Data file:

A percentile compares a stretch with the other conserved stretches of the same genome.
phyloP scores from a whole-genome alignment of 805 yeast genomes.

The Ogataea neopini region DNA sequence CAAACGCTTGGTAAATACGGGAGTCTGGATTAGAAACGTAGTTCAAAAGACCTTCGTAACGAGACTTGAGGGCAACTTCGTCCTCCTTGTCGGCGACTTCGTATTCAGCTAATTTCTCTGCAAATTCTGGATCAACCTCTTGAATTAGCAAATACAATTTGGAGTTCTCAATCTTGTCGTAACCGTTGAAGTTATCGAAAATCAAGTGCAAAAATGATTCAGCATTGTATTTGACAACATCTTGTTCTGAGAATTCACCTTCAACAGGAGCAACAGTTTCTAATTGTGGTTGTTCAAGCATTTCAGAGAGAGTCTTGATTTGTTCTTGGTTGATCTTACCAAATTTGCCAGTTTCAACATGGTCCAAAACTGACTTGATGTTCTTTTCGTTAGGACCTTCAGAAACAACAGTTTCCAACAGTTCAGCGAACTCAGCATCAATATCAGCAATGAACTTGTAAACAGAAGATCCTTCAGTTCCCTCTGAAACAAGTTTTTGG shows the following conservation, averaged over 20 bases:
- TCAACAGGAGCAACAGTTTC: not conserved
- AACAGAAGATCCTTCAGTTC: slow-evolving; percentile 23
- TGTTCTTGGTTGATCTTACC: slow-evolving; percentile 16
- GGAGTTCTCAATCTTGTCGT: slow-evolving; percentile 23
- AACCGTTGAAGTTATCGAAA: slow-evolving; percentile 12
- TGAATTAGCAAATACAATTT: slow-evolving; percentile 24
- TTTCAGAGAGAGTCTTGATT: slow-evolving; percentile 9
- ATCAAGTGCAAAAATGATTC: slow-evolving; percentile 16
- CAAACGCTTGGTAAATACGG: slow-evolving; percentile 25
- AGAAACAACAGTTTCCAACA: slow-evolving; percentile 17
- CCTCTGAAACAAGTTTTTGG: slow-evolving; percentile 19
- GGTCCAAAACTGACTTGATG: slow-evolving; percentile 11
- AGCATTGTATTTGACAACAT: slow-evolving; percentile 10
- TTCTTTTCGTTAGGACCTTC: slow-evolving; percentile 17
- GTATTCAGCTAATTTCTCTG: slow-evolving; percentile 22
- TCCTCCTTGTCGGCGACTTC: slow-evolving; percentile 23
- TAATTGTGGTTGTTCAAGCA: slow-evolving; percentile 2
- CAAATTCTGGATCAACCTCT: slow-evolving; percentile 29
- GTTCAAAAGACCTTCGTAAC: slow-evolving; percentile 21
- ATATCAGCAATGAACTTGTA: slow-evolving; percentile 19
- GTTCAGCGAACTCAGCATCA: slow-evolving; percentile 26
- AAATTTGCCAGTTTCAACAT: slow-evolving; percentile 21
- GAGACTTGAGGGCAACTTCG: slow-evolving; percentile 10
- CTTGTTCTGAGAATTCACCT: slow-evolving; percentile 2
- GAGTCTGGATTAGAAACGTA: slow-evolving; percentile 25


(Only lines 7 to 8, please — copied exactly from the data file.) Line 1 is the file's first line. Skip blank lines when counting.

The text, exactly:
- GGAGTTCTCAATCTTGTCGT: slow-evolving; percentile 23
- AACCGTTGAAGTTATCGAAA: slow-evolving; percentile 12